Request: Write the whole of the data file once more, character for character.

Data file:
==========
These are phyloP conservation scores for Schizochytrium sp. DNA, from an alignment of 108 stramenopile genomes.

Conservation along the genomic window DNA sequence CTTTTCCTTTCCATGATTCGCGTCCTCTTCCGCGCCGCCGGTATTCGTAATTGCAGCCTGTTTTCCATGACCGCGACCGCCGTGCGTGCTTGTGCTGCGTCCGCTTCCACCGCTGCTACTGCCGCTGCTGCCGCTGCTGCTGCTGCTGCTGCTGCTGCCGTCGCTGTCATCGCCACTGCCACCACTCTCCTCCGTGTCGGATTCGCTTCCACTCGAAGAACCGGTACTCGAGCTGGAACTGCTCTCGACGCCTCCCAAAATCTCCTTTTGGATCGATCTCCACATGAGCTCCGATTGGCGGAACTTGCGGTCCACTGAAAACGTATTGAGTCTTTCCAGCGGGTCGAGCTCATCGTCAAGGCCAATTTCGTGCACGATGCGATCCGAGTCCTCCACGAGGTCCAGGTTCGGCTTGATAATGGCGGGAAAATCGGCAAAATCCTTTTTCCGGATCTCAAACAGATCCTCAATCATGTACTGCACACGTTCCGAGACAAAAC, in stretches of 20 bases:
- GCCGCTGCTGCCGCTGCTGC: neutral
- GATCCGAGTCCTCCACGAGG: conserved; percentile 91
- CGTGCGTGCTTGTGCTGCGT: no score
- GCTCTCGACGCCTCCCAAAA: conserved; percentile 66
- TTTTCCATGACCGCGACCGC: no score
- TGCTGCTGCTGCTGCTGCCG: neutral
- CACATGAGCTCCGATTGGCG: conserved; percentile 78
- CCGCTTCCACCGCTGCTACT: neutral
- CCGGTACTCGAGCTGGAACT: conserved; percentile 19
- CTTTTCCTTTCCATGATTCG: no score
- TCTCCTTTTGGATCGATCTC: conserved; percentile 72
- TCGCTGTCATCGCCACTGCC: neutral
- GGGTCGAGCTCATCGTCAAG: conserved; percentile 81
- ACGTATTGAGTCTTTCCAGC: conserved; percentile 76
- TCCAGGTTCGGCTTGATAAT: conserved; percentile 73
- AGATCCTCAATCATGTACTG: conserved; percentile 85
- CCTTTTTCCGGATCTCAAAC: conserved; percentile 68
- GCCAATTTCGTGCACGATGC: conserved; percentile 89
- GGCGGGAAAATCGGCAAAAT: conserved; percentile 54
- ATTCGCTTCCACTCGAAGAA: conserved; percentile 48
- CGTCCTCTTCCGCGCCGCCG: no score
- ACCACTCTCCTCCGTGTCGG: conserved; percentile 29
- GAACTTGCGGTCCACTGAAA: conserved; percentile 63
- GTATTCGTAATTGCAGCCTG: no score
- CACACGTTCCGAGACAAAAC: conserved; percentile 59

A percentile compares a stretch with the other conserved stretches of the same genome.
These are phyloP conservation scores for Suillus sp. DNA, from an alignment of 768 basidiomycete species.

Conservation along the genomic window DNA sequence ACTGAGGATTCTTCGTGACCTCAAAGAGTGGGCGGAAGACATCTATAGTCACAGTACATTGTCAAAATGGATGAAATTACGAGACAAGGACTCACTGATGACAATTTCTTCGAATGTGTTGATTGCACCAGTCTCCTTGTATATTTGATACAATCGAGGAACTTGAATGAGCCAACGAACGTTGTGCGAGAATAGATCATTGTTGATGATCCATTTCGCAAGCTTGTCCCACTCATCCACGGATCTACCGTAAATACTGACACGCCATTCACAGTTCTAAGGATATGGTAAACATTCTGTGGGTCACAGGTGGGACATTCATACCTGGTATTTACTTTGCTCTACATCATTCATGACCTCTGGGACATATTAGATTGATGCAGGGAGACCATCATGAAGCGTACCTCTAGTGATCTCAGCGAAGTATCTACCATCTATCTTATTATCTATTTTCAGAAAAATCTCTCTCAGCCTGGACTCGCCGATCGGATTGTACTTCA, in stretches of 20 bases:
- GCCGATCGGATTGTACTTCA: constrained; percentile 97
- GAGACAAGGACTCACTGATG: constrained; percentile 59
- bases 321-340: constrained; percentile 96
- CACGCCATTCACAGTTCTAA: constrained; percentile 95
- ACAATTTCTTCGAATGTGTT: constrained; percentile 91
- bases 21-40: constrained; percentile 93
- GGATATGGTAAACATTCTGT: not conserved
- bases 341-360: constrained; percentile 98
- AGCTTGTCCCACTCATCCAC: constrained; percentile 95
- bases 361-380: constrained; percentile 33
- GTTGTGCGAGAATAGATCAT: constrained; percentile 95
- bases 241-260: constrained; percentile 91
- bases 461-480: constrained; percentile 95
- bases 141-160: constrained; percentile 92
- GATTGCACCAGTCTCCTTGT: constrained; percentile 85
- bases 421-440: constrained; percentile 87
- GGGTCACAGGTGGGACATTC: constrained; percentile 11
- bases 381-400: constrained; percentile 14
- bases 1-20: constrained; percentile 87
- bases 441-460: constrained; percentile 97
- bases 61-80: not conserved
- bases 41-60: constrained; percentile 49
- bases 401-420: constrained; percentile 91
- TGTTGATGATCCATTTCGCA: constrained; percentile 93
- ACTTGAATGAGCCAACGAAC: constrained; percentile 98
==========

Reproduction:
These are phyloP conservation scores for Schizochytrium sp. DNA, from an alignment of 108 stramenopile genomes.

Conservation along the genomic window DNA sequence CTTTTCCTTTCCATGATTCGCGTCCTCTTCCGCGCCGCCGGTATTCGTAATTGCAGCCTGTTTTCCATGACCGCGACCGCCGTGCGTGCTTGTGCTGCGTCCGCTTCCACCGCTGCTACTGCCGCTGCTGCCGCTGCTGCTGCTGCTGCTGCTGCTGCCGTCGCTGTCATCGCCACTGCCACCACTCTCCTCCGTGTCGGATTCGCTTCCACTCGAAGAACCGGTACTCGAGCTGGAACTGCTCTCGACGCCTCCCAAAATCTCCTTTTGGATCGATCTCCACATGAGCTCCGATTGGCGGAACTTGCGGTCCACTGAAAACGTATTGAGTCTTTCCAGCGGGTCGAGCTCATCGTCAAGGCCAATTTCGTGCACGATGCGATCCGAGTCCTCCACGAGGTCCAGGTTCGGCTTGATAATGGCGGGAAAATCGGCAAAATCCTTTTTCCGGATCTCAAACAGATCCTCAATCATGTACTGCACACGTTCCGAGACAAAAC, in stretches of 20 bases:
- GCCGCTGCTGCCGCTGCTGC: neutral
- GATCCGAGTCCTCCACGAGG: conserved; percentile 91
- CGTGCGTGCTTGTGCTGCGT: no score
- GCTCTCGACGCCTCCCAAAA: conserved; percentile 66
- TTTTCCATGACCGCGACCGC: no score
- TGCTGCTGCTGCTGCTGCCG: neutral
- CACATGAGCTCCGATTGGCG: conserved; percentile 78
- CCGCTTCCACCGCTGCTACT: neutral
- CCGGTACTCGAGCTGGAACT: conserved; percentile 19
- CTTTTCCTTTCCATGATTCG: no score
- TCTCCTTTTGGATCGATCTC: conserved; percentile 72
- TCGCTGTCATCGCCACTGCC: neutral
- GGGTCGAGCTCATCGTCAAG: conserved; percentile 81
- ACGTATTGAGTCTTTCCAGC: conserved; percentile 76
- TCCAGGTTCGGCTTGATAAT: conserved; percentile 73
- AGATCCTCAATCATGTACTG: conserved; percentile 85
- CCTTTTTCCGGATCTCAAAC: conserved; percentile 68
- GCCAATTTCGTGCACGATGC: conserved; percentile 89
- GGCGGGAAAATCGGCAAAAT: conserved; percentile 54
- ATTCGCTTCCACTCGAAGAA: conserved; percentile 48
- CGTCCTCTTCCGCGCCGCCG: no score
- ACCACTCTCCTCCGTGTCGG: conserved; percentile 29
- GAACTTGCGGTCCACTGAAA: conserved; percentile 63
- GTATTCGTAATTGCAGCCTG: no score
- CACACGTTCCGAGACAAAAC: conserved; percentile 59

A percentile compares a stretch with the other conserved stretches of the same genome.
These are phyloP conservation scores for Suillus sp. DNA, from an alignment of 768 basidiomycete species.

Conservation along the genomic window DNA sequence ACTGAGGATTCTTCGTGACCTCAAAGAGTGGGCGGAAGACATCTATAGTCACAGTACATTGTCAAAATGGATGAAATTACGAGACAAGGACTCACTGATGACAATTTCTTCGAATGTGTTGATTGCACCAGTCTCCTTGTATATTTGATACAATCGAGGAACTTGAATGAGCCAACGAACGTTGTGCGAGAATAGATCATTGTTGATGATCCATTTCGCAAGCTTGTCCCACTCATCCACGGATCTACCGTAAATACTGACACGCCATTCACAGTTCTAAGGATATGGTAAACATTCTGTGGGTCACAGGTGGGACATTCATACCTGGTATTTACTTTGCTCTACATCATTCATGACCTCTGGGACATATTAGATTGATGCAGGGAGACCATCATGAAGCGTACCTCTAGTGATCTCAGCGAAGTATCTACCATCTATCTTATTATCTATTTTCAGAAAAATCTCTCTCAGCCTGGACTCGCCGATCGGATTGTACTTCA, in stretches of 20 bases:
- GCCGATCGGATTGTACTTCA: constrained; percentile 97
- GAGACAAGGACTCACTGATG: constrained; percentile 59
- bases 321-340: constrained; percentile 96
- CACGCCATTCACAGTTCTAA: constrained; percentile 95
- ACAATTTCTTCGAATGTGTT: constrained; percentile 91
- bases 21-40: constrained; percentile 93
- GGATATGGTAAACATTCTGT: not conserved
- bases 341-360: constrained; percentile 98
- AGCTTGTCCCACTCATCCAC: constrained; percentile 95
- bases 361-380: constrained; percentile 33
- GTTGTGCGAGAATAGATCAT: constrained; percentile 95
- bases 241-260: constrained; percentile 91
- bases 461-480: constrained; percentile 95
- bases 141-160: constrained; percentile 92
- GATTGCACCAGTCTCCTTGT: constrained; percentile 85
- bases 421-440: constrained; percentile 87
- GGGTCACAGGTGGGACATTC: constrained; percentile 11
- bases 381-400: constrained; percentile 14
- bases 1-20: constrained; percentile 87
- bases 441-460: constrained; percentile 97
- bases 61-80: not conserved
- bases 41-60: constrained; percentile 49
- bases 401-420: constrained; percentile 91
- TGTTGATGATCCATTTCGCA: constrained; percentile 93
- ACTTGAATGAGCCAACGAAC: constrained; percentile 98